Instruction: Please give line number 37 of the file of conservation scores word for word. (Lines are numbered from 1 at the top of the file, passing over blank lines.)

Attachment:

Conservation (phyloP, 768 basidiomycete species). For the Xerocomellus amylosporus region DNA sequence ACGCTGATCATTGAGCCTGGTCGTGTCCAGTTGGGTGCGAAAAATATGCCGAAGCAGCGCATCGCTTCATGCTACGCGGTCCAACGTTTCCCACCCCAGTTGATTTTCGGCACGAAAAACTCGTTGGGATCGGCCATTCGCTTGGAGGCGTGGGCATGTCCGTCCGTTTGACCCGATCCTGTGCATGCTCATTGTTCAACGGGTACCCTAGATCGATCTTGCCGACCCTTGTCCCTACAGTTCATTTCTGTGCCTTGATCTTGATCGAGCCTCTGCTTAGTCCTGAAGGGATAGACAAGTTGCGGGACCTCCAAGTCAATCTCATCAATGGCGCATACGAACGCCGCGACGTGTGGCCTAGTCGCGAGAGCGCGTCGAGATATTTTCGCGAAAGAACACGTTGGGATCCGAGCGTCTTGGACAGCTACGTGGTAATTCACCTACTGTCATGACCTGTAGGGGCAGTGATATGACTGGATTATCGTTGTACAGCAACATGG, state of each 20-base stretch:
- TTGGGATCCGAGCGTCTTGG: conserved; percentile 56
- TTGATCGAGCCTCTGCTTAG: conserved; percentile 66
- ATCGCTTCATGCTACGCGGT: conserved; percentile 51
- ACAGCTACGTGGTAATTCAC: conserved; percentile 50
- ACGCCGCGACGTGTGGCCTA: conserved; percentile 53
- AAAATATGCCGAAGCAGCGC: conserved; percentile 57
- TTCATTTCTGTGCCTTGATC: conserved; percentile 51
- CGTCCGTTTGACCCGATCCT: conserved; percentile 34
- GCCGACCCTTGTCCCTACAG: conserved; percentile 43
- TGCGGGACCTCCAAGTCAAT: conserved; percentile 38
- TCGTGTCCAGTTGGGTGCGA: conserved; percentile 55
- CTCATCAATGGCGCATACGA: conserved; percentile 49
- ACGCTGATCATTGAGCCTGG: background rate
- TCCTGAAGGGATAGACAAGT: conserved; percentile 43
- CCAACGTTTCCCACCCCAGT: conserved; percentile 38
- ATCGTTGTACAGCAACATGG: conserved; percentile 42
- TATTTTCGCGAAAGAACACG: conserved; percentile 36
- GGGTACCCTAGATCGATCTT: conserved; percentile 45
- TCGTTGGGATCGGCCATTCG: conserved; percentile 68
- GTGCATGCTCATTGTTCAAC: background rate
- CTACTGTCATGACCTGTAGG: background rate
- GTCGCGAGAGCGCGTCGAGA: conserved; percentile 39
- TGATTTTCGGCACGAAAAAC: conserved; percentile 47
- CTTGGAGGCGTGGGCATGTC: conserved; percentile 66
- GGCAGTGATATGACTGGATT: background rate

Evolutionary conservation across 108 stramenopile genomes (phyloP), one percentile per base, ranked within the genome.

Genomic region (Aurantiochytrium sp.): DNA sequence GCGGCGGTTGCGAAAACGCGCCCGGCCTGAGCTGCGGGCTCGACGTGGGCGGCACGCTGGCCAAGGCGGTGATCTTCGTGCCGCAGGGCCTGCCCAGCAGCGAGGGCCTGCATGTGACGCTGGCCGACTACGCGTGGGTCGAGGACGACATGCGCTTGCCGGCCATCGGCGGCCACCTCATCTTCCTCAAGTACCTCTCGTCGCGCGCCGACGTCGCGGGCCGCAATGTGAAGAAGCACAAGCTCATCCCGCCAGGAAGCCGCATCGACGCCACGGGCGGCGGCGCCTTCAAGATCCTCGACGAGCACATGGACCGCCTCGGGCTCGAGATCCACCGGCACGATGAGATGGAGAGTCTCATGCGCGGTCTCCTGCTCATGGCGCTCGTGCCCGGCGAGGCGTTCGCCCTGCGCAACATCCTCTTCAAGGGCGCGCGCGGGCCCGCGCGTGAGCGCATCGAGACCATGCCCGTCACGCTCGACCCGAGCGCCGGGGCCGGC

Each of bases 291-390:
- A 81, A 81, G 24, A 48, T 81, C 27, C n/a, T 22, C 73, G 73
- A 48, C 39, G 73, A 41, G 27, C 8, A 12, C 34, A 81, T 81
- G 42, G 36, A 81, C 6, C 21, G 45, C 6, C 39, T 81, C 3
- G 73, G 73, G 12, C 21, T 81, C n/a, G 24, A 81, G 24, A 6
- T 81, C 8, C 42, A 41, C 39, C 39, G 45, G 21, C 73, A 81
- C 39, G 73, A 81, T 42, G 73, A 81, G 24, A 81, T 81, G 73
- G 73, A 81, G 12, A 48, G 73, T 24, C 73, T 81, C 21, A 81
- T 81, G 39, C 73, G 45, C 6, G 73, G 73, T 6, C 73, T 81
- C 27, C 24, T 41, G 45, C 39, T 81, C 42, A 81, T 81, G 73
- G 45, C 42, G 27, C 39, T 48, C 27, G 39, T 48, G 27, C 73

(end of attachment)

- T 81, G 39, C 73, G 45, C 6, G 73, G 73, T 6, C 73, T 81